How To Use Predictive Modeling
While the idea of predictive modeling may not be readily familiar to most, just about every person has been exposed to its impact on our lives. Case in point: weather forecasts. Meteorologists are, in essence, using known data, as well as historical data, and using it to help create models the likes of which will predict what weather will look like over the course of time.
You may have even noticed that in recent years, weather forecasts have started mentioning a number of weather models. There are a plethora of global models, American models, as well as European models. This is all done in an attempt to bring the most accurate forecast to the masses as humanly possible.
The same idea also applies to marketing. Predictive modeling, when used well, can actually do wonders for campaign implementation and overall marketing strategy. It also does a great job of helping businesses understand correlations between product/service purchases and how best to optimize them.
Predictive modeling is about looking to one’s past to help predict the future. That may come across as a bit outlandish & impossible to some. But in the hands of a the best data scientists, using known data to help build models that predict outcomes for new data can feel like having a proverbial crystal ball. Coupled with detailed audience definition and customer segmentation, predictive modeling can reach levels incredible levels of accuracy.
Keep in mind that predictive modeling is all about the identification of patterns in known data. As more data is added to the mix, the more intricate the models become. Predictive modeling can be as simple as asking important questions if only to understand what it is that the modeling is trying to accomplish. Perhaps the best question one might ask is not so much about how x relates to y when it comes to one’s business. The better question has to more to do with if you know x, can you predict y?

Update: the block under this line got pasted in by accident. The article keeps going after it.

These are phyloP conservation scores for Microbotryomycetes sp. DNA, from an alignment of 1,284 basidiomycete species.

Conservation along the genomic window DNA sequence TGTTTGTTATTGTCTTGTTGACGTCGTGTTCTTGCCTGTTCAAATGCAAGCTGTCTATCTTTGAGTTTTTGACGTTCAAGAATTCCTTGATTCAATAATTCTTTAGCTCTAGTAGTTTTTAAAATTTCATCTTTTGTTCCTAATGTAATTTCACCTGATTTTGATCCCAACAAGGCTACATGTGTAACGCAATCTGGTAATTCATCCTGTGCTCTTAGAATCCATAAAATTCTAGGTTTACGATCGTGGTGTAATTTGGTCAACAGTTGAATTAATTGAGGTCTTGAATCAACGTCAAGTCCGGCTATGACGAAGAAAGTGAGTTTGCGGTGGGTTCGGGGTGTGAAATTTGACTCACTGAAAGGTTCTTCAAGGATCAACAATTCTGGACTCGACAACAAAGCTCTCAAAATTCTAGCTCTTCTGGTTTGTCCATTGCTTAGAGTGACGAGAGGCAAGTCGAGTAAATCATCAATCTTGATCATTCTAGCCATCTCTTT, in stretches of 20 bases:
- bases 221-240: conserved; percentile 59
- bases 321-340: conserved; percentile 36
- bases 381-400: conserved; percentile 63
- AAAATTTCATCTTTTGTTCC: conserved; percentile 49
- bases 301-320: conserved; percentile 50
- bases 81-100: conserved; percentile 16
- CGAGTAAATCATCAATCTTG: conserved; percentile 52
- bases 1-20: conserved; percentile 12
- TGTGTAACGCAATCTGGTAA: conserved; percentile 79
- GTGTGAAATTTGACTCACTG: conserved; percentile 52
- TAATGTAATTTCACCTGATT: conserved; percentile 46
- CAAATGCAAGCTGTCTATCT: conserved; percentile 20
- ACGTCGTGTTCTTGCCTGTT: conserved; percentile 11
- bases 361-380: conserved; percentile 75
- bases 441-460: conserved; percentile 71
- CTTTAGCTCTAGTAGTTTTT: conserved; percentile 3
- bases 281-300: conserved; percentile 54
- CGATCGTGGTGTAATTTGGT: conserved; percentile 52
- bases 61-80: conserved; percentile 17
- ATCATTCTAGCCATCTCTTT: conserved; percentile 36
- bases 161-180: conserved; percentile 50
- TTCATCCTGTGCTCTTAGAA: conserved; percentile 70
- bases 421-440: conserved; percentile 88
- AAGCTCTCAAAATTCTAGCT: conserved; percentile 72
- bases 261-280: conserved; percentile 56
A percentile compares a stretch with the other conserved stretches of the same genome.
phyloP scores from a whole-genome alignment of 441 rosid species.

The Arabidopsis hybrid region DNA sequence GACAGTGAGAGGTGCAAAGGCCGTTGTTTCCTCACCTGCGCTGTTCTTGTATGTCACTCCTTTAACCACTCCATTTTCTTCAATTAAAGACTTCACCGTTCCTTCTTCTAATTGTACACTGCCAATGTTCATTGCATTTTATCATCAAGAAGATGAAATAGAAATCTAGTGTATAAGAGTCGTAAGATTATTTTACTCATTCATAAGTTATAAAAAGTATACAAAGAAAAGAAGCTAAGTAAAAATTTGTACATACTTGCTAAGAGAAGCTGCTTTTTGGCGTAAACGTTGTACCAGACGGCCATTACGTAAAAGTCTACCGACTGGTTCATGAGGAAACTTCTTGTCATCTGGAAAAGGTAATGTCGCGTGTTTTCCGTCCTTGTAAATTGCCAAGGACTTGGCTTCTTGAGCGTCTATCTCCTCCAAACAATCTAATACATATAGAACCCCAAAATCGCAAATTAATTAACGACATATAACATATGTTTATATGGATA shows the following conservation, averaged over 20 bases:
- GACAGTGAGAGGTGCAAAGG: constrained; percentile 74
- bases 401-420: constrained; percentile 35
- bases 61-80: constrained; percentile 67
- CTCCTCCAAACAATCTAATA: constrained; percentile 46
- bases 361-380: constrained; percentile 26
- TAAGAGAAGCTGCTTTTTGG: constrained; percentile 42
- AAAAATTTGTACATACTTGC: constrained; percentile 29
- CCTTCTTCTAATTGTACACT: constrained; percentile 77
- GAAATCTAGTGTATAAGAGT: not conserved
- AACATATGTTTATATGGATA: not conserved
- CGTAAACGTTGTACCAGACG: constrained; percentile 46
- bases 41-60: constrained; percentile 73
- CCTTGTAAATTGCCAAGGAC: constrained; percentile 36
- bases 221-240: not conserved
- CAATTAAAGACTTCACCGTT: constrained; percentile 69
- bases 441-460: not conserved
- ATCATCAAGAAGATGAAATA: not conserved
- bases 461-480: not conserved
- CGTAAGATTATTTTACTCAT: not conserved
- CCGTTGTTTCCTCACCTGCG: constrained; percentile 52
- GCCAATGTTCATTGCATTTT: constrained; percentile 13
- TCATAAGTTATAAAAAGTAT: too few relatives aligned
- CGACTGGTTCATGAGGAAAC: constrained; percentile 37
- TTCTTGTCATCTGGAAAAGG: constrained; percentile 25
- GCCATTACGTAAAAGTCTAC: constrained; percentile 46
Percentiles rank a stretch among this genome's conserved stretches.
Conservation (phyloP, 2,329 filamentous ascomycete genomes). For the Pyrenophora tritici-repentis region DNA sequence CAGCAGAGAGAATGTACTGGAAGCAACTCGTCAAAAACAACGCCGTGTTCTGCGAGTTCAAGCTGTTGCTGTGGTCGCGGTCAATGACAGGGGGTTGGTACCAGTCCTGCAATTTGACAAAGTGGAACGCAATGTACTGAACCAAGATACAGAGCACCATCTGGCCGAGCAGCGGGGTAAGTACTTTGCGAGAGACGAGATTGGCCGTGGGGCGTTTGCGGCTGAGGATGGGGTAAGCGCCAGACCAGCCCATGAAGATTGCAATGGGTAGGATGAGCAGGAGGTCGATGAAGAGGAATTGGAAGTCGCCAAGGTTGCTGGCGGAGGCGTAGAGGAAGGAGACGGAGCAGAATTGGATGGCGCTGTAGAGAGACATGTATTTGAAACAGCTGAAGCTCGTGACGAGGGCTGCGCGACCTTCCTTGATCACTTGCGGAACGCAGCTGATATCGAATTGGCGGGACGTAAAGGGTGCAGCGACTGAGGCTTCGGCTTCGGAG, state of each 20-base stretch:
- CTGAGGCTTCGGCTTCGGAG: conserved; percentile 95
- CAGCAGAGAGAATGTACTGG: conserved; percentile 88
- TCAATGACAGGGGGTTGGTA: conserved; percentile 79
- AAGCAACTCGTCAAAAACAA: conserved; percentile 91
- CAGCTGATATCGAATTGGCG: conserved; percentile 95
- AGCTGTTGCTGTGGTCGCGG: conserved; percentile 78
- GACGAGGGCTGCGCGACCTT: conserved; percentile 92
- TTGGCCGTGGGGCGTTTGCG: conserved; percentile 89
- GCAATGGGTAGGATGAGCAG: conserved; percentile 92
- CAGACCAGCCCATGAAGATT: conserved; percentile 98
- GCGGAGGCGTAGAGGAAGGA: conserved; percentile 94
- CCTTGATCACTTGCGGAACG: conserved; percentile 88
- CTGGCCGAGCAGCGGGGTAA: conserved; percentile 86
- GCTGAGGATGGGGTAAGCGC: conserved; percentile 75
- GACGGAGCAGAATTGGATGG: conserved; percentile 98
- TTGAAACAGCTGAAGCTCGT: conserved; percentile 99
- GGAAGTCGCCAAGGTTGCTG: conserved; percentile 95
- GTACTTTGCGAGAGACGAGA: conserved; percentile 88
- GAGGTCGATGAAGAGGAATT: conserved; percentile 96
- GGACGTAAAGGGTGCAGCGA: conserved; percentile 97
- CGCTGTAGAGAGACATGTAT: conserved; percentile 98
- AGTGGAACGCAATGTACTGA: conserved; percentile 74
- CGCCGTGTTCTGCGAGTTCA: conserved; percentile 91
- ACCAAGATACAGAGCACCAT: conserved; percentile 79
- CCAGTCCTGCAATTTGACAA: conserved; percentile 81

For as general and as straightforward as predictive modeling seems to be, it does involve some high-level techniques and skills sets. These include but aren’t limited to:
- Applied Techniques — Naive Bayes, k-nearest neighbors, neural networks
- Model Building — training set data cleanup & data prep skills, framing question/challenge correctly
- Model Application — Interpretation of results
It is important to note that predictive modeling can have some pitfalls. The best data scientists and marketing firms are incredibly adept at avoiding these pitfalls because they’ve seen it all and done it all. Furthermore, they know what it takes to get past what others might find unconquerable. Some marketing firms make mistake like not having enough data. Others end up over-testing models. Still others overlook a company’s goals & main issues. This, in turn, makes their data unfocused and fairly useless. Even when the numbers show some level of statistical significance, it may not equate to business insight.
In order for predictive modeling to work best, it is imperative for a company to team up with a firm that specializes in this type of work. Data-driven results are THE best way to move forward when putting together strategies for everything from PPC campaigns to geofencing.
Here at MindEcology, we are an Austin advertising agency that knows the ins and outs of predictive modeling. Our data work is focused on results & making sure we help our clients achieve their goals, period. Click here to connect with our team today & let’s make it happen!